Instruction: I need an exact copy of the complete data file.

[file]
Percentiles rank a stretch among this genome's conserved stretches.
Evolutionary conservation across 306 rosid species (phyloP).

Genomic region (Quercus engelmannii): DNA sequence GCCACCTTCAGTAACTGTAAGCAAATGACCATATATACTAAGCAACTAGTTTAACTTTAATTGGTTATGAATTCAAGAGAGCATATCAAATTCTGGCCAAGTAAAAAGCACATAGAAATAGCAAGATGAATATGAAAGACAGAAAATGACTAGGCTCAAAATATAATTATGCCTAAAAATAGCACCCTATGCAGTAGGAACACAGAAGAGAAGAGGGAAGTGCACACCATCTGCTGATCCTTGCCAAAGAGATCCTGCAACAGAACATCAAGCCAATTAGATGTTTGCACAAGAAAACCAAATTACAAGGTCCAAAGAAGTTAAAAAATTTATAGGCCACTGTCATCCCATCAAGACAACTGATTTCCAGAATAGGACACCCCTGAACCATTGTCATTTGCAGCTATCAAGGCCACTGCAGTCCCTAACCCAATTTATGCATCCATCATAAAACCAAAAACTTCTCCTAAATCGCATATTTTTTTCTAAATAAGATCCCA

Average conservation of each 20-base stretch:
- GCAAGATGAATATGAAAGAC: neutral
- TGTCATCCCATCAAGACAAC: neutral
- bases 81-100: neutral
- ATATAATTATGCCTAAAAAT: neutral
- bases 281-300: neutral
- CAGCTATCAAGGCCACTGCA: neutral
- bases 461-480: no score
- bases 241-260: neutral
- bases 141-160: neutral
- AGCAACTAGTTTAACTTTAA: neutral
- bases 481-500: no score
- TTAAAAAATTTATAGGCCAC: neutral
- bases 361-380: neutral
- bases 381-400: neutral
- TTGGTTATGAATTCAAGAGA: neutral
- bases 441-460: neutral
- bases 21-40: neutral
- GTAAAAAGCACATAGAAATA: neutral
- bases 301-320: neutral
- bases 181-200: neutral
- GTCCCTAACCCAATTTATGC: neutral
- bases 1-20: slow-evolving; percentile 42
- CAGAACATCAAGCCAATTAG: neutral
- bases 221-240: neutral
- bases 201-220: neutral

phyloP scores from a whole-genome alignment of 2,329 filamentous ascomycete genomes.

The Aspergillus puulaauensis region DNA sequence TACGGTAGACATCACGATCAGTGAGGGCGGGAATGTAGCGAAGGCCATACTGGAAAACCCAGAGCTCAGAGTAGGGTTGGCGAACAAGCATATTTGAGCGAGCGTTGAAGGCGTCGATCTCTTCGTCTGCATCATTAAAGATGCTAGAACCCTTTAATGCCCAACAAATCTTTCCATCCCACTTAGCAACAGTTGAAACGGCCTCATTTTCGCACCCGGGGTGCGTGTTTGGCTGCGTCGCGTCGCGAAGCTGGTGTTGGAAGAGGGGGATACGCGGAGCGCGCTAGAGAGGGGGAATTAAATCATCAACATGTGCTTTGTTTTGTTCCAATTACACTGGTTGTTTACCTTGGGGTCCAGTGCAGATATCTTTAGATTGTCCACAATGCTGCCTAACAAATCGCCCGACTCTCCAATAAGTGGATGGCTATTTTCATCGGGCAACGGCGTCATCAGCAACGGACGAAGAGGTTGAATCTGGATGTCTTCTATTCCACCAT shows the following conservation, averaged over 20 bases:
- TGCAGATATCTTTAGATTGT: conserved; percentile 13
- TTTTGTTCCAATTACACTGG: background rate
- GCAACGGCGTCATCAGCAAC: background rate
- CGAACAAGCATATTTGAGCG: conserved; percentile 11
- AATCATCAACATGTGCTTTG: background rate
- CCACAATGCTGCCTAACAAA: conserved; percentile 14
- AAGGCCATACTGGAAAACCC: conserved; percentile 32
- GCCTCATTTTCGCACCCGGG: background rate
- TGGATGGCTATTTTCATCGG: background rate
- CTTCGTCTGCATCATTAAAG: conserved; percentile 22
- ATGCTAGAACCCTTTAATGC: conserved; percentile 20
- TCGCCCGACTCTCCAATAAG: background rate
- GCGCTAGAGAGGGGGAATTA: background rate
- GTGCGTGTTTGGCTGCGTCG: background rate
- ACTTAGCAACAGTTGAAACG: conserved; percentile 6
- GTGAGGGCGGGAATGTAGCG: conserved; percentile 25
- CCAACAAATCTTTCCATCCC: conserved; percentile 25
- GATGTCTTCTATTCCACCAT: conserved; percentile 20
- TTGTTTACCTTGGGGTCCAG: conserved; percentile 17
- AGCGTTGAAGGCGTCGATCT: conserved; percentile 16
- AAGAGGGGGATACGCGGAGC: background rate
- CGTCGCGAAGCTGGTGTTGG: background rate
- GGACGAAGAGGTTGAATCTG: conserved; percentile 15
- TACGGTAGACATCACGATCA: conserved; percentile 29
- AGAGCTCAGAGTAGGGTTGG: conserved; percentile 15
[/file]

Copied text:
Percentiles rank a stretch among this genome's conserved stretches.
Evolutionary conservation across 306 rosid species (phyloP).

Genomic region (Quercus engelmannii): DNA sequence GCCACCTTCAGTAACTGTAAGCAAATGACCATATATACTAAGCAACTAGTTTAACTTTAATTGGTTATGAATTCAAGAGAGCATATCAAATTCTGGCCAAGTAAAAAGCACATAGAAATAGCAAGATGAATATGAAAGACAGAAAATGACTAGGCTCAAAATATAATTATGCCTAAAAATAGCACCCTATGCAGTAGGAACACAGAAGAGAAGAGGGAAGTGCACACCATCTGCTGATCCTTGCCAAAGAGATCCTGCAACAGAACATCAAGCCAATTAGATGTTTGCACAAGAAAACCAAATTACAAGGTCCAAAGAAGTTAAAAAATTTATAGGCCACTGTCATCCCATCAAGACAACTGATTTCCAGAATAGGACACCCCTGAACCATTGTCATTTGCAGCTATCAAGGCCACTGCAGTCCCTAACCCAATTTATGCATCCATCATAAAACCAAAAACTTCTCCTAAATCGCATATTTTTTTCTAAATAAGATCCCA

Average conservation of each 20-base stretch:
- GCAAGATGAATATGAAAGAC: neutral
- TGTCATCCCATCAAGACAAC: neutral
- bases 81-100: neutral
- ATATAATTATGCCTAAAAAT: neutral
- bases 281-300: neutral
- CAGCTATCAAGGCCACTGCA: neutral
- bases 461-480: no score
- bases 241-260: neutral
- bases 141-160: neutral
- AGCAACTAGTTTAACTTTAA: neutral
- bases 481-500: no score
- TTAAAAAATTTATAGGCCAC: neutral
- bases 361-380: neutral
- bases 381-400: neutral
- TTGGTTATGAATTCAAGAGA: neutral
- bases 441-460: neutral
- bases 21-40: neutral
- GTAAAAAGCACATAGAAATA: neutral
- bases 301-320: neutral
- bases 181-200: neutral
- GTCCCTAACCCAATTTATGC: neutral
- bases 1-20: slow-evolving; percentile 42
- CAGAACATCAAGCCAATTAG: neutral
- bases 221-240: neutral
- bases 201-220: neutral

phyloP scores from a whole-genome alignment of 2,329 filamentous ascomycete genomes.

The Aspergillus puulaauensis region DNA sequence TACGGTAGACATCACGATCAGTGAGGGCGGGAATGTAGCGAAGGCCATACTGGAAAACCCAGAGCTCAGAGTAGGGTTGGCGAACAAGCATATTTGAGCGAGCGTTGAAGGCGTCGATCTCTTCGTCTGCATCATTAAAGATGCTAGAACCCTTTAATGCCCAACAAATCTTTCCATCCCACTTAGCAACAGTTGAAACGGCCTCATTTTCGCACCCGGGGTGCGTGTTTGGCTGCGTCGCGTCGCGAAGCTGGTGTTGGAAGAGGGGGATACGCGGAGCGCGCTAGAGAGGGGGAATTAAATCATCAACATGTGCTTTGTTTTGTTCCAATTACACTGGTTGTTTACCTTGGGGTCCAGTGCAGATATCTTTAGATTGTCCACAATGCTGCCTAACAAATCGCCCGACTCTCCAATAAGTGGATGGCTATTTTCATCGGGCAACGGCGTCATCAGCAACGGACGAAGAGGTTGAATCTGGATGTCTTCTATTCCACCAT shows the following conservation, averaged over 20 bases:
- TGCAGATATCTTTAGATTGT: conserved; percentile 13
- TTTTGTTCCAATTACACTGG: background rate
- GCAACGGCGTCATCAGCAAC: background rate
- CGAACAAGCATATTTGAGCG: conserved; percentile 11
- AATCATCAACATGTGCTTTG: background rate
- CCACAATGCTGCCTAACAAA: conserved; percentile 14
- AAGGCCATACTGGAAAACCC: conserved; percentile 32
- GCCTCATTTTCGCACCCGGG: background rate
- TGGATGGCTATTTTCATCGG: background rate
- CTTCGTCTGCATCATTAAAG: conserved; percentile 22
- ATGCTAGAACCCTTTAATGC: conserved; percentile 20
- TCGCCCGACTCTCCAATAAG: background rate
- GCGCTAGAGAGGGGGAATTA: background rate
- GTGCGTGTTTGGCTGCGTCG: background rate
- ACTTAGCAACAGTTGAAACG: conserved; percentile 6
- GTGAGGGCGGGAATGTAGCG: conserved; percentile 25
- CCAACAAATCTTTCCATCCC: conserved; percentile 25
- GATGTCTTCTATTCCACCAT: conserved; percentile 20
- TTGTTTACCTTGGGGTCCAG: conserved; percentile 17
- AGCGTTGAAGGCGTCGATCT: conserved; percentile 16
- AAGAGGGGGATACGCGGAGC: background rate
- CGTCGCGAAGCTGGTGTTGG: background rate
- GGACGAAGAGGTTGAATCTG: conserved; percentile 15
- TACGGTAGACATCACGATCA: conserved; percentile 29
- AGAGCTCAGAGTAGGGTTGG: conserved; percentile 15